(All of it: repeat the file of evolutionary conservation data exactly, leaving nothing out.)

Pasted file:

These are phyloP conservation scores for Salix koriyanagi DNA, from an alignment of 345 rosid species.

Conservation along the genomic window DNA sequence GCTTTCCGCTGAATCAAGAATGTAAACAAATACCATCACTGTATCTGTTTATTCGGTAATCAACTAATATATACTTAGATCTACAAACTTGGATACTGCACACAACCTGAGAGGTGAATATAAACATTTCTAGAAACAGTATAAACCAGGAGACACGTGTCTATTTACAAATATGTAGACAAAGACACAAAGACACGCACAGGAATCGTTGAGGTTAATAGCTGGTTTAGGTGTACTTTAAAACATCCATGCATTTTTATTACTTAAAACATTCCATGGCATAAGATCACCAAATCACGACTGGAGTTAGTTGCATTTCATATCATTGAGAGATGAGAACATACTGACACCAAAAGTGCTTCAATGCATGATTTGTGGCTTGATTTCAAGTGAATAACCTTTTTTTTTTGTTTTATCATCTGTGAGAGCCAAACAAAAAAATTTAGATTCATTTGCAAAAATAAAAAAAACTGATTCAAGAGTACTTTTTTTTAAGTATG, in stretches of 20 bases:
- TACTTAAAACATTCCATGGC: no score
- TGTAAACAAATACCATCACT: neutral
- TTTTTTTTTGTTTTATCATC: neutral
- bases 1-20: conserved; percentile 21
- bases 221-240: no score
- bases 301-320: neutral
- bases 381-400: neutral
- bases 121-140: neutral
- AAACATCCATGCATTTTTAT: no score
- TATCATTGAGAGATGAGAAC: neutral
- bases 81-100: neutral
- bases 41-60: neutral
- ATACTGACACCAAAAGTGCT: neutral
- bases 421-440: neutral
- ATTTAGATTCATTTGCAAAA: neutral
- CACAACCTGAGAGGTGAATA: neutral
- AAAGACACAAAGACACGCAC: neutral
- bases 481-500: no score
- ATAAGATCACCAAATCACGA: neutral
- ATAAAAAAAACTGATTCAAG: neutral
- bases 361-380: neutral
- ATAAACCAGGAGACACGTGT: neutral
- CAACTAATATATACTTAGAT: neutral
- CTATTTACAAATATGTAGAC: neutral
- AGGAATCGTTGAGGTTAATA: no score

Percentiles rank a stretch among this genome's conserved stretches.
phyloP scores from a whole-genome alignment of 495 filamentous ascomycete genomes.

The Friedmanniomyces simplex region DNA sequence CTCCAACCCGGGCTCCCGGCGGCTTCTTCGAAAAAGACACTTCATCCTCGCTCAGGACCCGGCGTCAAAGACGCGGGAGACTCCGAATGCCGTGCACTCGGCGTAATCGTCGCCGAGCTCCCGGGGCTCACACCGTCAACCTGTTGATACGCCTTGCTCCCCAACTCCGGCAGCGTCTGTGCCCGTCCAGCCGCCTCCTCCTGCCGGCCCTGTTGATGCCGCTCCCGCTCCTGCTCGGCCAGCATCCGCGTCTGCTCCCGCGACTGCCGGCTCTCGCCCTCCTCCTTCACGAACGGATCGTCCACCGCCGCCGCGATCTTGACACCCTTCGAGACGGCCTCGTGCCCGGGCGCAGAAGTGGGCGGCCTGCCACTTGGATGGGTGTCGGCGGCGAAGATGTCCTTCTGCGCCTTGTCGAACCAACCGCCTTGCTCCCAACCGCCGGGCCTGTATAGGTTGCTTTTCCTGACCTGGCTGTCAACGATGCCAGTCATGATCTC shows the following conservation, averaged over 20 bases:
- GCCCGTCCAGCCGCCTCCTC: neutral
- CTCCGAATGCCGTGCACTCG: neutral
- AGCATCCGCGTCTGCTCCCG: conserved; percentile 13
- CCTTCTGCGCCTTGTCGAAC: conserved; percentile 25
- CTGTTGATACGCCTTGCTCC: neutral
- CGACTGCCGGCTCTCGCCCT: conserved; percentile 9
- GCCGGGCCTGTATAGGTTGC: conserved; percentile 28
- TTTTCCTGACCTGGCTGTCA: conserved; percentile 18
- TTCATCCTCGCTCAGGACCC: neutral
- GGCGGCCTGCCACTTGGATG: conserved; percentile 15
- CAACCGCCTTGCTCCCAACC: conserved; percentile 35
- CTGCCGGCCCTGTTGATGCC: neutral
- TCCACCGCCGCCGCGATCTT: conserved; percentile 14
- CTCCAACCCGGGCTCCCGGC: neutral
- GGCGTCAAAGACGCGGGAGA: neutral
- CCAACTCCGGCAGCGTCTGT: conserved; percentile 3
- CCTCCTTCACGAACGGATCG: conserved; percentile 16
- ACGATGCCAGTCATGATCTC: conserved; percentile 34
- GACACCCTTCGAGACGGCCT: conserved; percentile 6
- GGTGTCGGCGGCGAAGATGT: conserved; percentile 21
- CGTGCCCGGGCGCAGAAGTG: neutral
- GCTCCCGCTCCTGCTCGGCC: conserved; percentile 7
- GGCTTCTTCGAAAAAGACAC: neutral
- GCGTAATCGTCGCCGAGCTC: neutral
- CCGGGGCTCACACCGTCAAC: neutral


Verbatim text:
These are phyloP conservation scores for Salix koriyanagi DNA, from an alignment of 345 rosid species.

Conservation along the genomic window DNA sequence GCTTTCCGCTGAATCAAGAATGTAAACAAATACCATCACTGTATCTGTTTATTCGGTAATCAACTAATATATACTTAGATCTACAAACTTGGATACTGCACACAACCTGAGAGGTGAATATAAACATTTCTAGAAACAGTATAAACCAGGAGACACGTGTCTATTTACAAATATGTAGACAAAGACACAAAGACACGCACAGGAATCGTTGAGGTTAATAGCTGGTTTAGGTGTACTTTAAAACATCCATGCATTTTTATTACTTAAAACATTCCATGGCATAAGATCACCAAATCACGACTGGAGTTAGTTGCATTTCATATCATTGAGAGATGAGAACATACTGACACCAAAAGTGCTTCAATGCATGATTTGTGGCTTGATTTCAAGTGAATAACCTTTTTTTTTTGTTTTATCATCTGTGAGAGCCAAACAAAAAAATTTAGATTCATTTGCAAAAATAAAAAAAACTGATTCAAGAGTACTTTTTTTTAAGTATG, in stretches of 20 bases:
- TACTTAAAACATTCCATGGC: no score
- TGTAAACAAATACCATCACT: neutral
- TTTTTTTTTGTTTTATCATC: neutral
- bases 1-20: conserved; percentile 21
- bases 221-240: no score
- bases 301-320: neutral
- bases 381-400: neutral
- bases 121-140: neutral
- AAACATCCATGCATTTTTAT: no score
- TATCATTGAGAGATGAGAAC: neutral
- bases 81-100: neutral
- bases 41-60: neutral
- ATACTGACACCAAAAGTGCT: neutral
- bases 421-440: neutral
- ATTTAGATTCATTTGCAAAA: neutral
- CACAACCTGAGAGGTGAATA: neutral
- AAAGACACAAAGACACGCAC: neutral
- bases 481-500: no score
- ATAAGATCACCAAATCACGA: neutral
- ATAAAAAAAACTGATTCAAG: neutral
- bases 361-380: neutral
- ATAAACCAGGAGACACGTGT: neutral
- CAACTAATATATACTTAGAT: neutral
- CTATTTACAAATATGTAGAC: neutral
- AGGAATCGTTGAGGTTAATA: no score

Percentiles rank a stretch among this genome's conserved stretches.
phyloP scores from a whole-genome alignment of 495 filamentous ascomycete genomes.

The Friedmanniomyces simplex region DNA sequence CTCCAACCCGGGCTCCCGGCGGCTTCTTCGAAAAAGACACTTCATCCTCGCTCAGGACCCGGCGTCAAAGACGCGGGAGACTCCGAATGCCGTGCACTCGGCGTAATCGTCGCCGAGCTCCCGGGGCTCACACCGTCAACCTGTTGATACGCCTTGCTCCCCAACTCCGGCAGCGTCTGTGCCCGTCCAGCCGCCTCCTCCTGCCGGCCCTGTTGATGCCGCTCCCGCTCCTGCTCGGCCAGCATCCGCGTCTGCTCCCGCGACTGCCGGCTCTCGCCCTCCTCCTTCACGAACGGATCGTCCACCGCCGCCGCGATCTTGACACCCTTCGAGACGGCCTCGTGCCCGGGCGCAGAAGTGGGCGGCCTGCCACTTGGATGGGTGTCGGCGGCGAAGATGTCCTTCTGCGCCTTGTCGAACCAACCGCCTTGCTCCCAACCGCCGGGCCTGTATAGGTTGCTTTTCCTGACCTGGCTGTCAACGATGCCAGTCATGATCTC shows the following conservation, averaged over 20 bases:
- GCCCGTCCAGCCGCCTCCTC: neutral
- CTCCGAATGCCGTGCACTCG: neutral
- AGCATCCGCGTCTGCTCCCG: conserved; percentile 13
- CCTTCTGCGCCTTGTCGAAC: conserved; percentile 25
- CTGTTGATACGCCTTGCTCC: neutral
- CGACTGCCGGCTCTCGCCCT: conserved; percentile 9
- GCCGGGCCTGTATAGGTTGC: conserved; percentile 28
- TTTTCCTGACCTGGCTGTCA: conserved; percentile 18
- TTCATCCTCGCTCAGGACCC: neutral
- GGCGGCCTGCCACTTGGATG: conserved; percentile 15
- CAACCGCCTTGCTCCCAACC: conserved; percentile 35
- CTGCCGGCCCTGTTGATGCC: neutral
- TCCACCGCCGCCGCGATCTT: conserved; percentile 14
- CTCCAACCCGGGCTCCCGGC: neutral
- GGCGTCAAAGACGCGGGAGA: neutral
- CCAACTCCGGCAGCGTCTGT: conserved; percentile 3
- CCTCCTTCACGAACGGATCG: conserved; percentile 16
- ACGATGCCAGTCATGATCTC: conserved; percentile 34
- GACACCCTTCGAGACGGCCT: conserved; percentile 6
- GGTGTCGGCGGCGAAGATGT: conserved; percentile 21
- CGTGCCCGGGCGCAGAAGTG: neutral
- GCTCCCGCTCCTGCTCGGCC: conserved; percentile 7
- GGCTTCTTCGAAAAAGACAC: neutral
- GCGTAATCGTCGCCGAGCTC: neutral
- CCGGGGCTCACACCGTCAAC: neutral